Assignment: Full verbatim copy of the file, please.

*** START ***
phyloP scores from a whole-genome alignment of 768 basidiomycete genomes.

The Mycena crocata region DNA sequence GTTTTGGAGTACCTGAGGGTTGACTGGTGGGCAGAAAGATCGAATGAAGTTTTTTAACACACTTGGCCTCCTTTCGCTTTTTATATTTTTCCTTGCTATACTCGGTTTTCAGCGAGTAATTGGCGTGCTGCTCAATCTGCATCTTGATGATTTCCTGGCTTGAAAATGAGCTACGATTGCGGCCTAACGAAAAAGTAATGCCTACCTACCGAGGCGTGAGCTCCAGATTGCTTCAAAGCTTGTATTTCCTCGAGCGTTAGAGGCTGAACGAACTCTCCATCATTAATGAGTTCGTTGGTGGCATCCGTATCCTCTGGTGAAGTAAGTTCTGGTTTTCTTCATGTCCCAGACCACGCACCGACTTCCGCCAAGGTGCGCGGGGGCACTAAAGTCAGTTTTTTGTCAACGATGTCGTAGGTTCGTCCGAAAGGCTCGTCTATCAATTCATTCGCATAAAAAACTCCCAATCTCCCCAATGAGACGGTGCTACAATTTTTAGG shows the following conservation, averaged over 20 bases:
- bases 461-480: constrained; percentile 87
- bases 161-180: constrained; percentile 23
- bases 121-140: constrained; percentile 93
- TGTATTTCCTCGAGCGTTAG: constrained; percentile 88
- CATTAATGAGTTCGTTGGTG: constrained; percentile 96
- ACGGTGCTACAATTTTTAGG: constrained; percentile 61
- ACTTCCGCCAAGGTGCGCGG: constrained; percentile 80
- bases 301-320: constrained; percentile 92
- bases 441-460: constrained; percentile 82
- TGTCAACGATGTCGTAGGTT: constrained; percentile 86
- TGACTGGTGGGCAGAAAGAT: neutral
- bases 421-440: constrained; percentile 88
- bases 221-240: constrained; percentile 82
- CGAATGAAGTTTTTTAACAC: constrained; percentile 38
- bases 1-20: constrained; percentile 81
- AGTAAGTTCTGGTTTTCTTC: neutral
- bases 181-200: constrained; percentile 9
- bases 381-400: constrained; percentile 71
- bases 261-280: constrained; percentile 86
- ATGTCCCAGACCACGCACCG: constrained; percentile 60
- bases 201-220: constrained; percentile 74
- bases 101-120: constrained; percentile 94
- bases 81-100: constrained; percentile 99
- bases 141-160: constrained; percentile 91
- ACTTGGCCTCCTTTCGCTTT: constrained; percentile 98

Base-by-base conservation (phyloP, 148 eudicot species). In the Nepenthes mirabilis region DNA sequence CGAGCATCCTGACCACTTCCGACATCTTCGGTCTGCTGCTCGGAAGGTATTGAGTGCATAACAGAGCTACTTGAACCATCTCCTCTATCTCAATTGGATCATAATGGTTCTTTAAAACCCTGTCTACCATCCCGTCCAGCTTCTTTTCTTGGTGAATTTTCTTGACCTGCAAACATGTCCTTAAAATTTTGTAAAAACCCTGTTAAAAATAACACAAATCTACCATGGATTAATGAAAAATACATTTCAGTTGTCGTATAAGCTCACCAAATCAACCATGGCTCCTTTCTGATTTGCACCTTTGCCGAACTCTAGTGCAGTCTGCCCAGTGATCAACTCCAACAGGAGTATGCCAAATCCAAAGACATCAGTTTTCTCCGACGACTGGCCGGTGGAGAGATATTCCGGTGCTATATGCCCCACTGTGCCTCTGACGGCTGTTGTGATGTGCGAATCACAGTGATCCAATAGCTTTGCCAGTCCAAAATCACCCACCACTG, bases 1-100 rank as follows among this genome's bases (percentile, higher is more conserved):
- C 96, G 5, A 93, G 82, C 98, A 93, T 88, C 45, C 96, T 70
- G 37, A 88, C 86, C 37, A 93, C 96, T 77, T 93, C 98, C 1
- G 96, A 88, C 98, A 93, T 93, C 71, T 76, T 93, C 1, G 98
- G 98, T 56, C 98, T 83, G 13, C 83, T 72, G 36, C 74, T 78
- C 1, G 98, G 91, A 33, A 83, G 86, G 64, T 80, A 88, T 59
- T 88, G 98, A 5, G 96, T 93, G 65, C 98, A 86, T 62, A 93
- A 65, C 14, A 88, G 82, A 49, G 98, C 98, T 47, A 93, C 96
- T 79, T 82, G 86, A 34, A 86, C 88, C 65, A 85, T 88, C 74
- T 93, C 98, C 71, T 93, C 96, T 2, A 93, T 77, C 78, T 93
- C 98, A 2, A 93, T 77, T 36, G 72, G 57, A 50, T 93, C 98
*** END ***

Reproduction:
phyloP scores from a whole-genome alignment of 768 basidiomycete genomes.

The Mycena crocata region DNA sequence GTTTTGGAGTACCTGAGGGTTGACTGGTGGGCAGAAAGATCGAATGAAGTTTTTTAACACACTTGGCCTCCTTTCGCTTTTTATATTTTTCCTTGCTATACTCGGTTTTCAGCGAGTAATTGGCGTGCTGCTCAATCTGCATCTTGATGATTTCCTGGCTTGAAAATGAGCTACGATTGCGGCCTAACGAAAAAGTAATGCCTACCTACCGAGGCGTGAGCTCCAGATTGCTTCAAAGCTTGTATTTCCTCGAGCGTTAGAGGCTGAACGAACTCTCCATCATTAATGAGTTCGTTGGTGGCATCCGTATCCTCTGGTGAAGTAAGTTCTGGTTTTCTTCATGTCCCAGACCACGCACCGACTTCCGCCAAGGTGCGCGGGGGCACTAAAGTCAGTTTTTTGTCAACGATGTCGTAGGTTCGTCCGAAAGGCTCGTCTATCAATTCATTCGCATAAAAAACTCCCAATCTCCCCAATGAGACGGTGCTACAATTTTTAGG shows the following conservation, averaged over 20 bases:
- bases 461-480: constrained; percentile 87
- bases 161-180: constrained; percentile 23
- bases 121-140: constrained; percentile 93
- TGTATTTCCTCGAGCGTTAG: constrained; percentile 88
- CATTAATGAGTTCGTTGGTG: constrained; percentile 96
- ACGGTGCTACAATTTTTAGG: constrained; percentile 61
- ACTTCCGCCAAGGTGCGCGG: constrained; percentile 80
- bases 301-320: constrained; percentile 92
- bases 441-460: constrained; percentile 82
- TGTCAACGATGTCGTAGGTT: constrained; percentile 86
- TGACTGGTGGGCAGAAAGAT: neutral
- bases 421-440: constrained; percentile 88
- bases 221-240: constrained; percentile 82
- CGAATGAAGTTTTTTAACAC: constrained; percentile 38
- bases 1-20: constrained; percentile 81
- AGTAAGTTCTGGTTTTCTTC: neutral
- bases 181-200: constrained; percentile 9
- bases 381-400: constrained; percentile 71
- bases 261-280: constrained; percentile 86
- ATGTCCCAGACCACGCACCG: constrained; percentile 60
- bases 201-220: constrained; percentile 74
- bases 101-120: constrained; percentile 94
- bases 81-100: constrained; percentile 99
- bases 141-160: constrained; percentile 91
- ACTTGGCCTCCTTTCGCTTT: constrained; percentile 98

Base-by-base conservation (phyloP, 148 eudicot species). In the Nepenthes mirabilis region DNA sequence CGAGCATCCTGACCACTTCCGACATCTTCGGTCTGCTGCTCGGAAGGTATTGAGTGCATAACAGAGCTACTTGAACCATCTCCTCTATCTCAATTGGATCATAATGGTTCTTTAAAACCCTGTCTACCATCCCGTCCAGCTTCTTTTCTTGGTGAATTTTCTTGACCTGCAAACATGTCCTTAAAATTTTGTAAAAACCCTGTTAAAAATAACACAAATCTACCATGGATTAATGAAAAATACATTTCAGTTGTCGTATAAGCTCACCAAATCAACCATGGCTCCTTTCTGATTTGCACCTTTGCCGAACTCTAGTGCAGTCTGCCCAGTGATCAACTCCAACAGGAGTATGCCAAATCCAAAGACATCAGTTTTCTCCGACGACTGGCCGGTGGAGAGATATTCCGGTGCTATATGCCCCACTGTGCCTCTGACGGCTGTTGTGATGTGCGAATCACAGTGATCCAATAGCTTTGCCAGTCCAAAATCACCCACCACTG, bases 1-100 rank as follows among this genome's bases (percentile, higher is more conserved):
- C 96, G 5, A 93, G 82, C 98, A 93, T 88, C 45, C 96, T 70
- G 37, A 88, C 86, C 37, A 93, C 96, T 77, T 93, C 98, C 1
- G 96, A 88, C 98, A 93, T 93, C 71, T 76, T 93, C 1, G 98
- G 98, T 56, C 98, T 83, G 13, C 83, T 72, G 36, C 74, T 78
- C 1, G 98, G 91, A 33, A 83, G 86, G 64, T 80, A 88, T 59
- T 88, G 98, A 5, G 96, T 93, G 65, C 98, A 86, T 62, A 93
- A 65, C 14, A 88, G 82, A 49, G 98, C 98, T 47, A 93, C 96
- T 79, T 82, G 86, A 34, A 86, C 88, C 65, A 85, T 88, C 74
- T 93, C 98, C 71, T 93, C 96, T 2, A 93, T 77, C 78, T 93
- C 98, A 2, A 93, T 77, T 36, G 72, G 57, A 50, T 93, C 98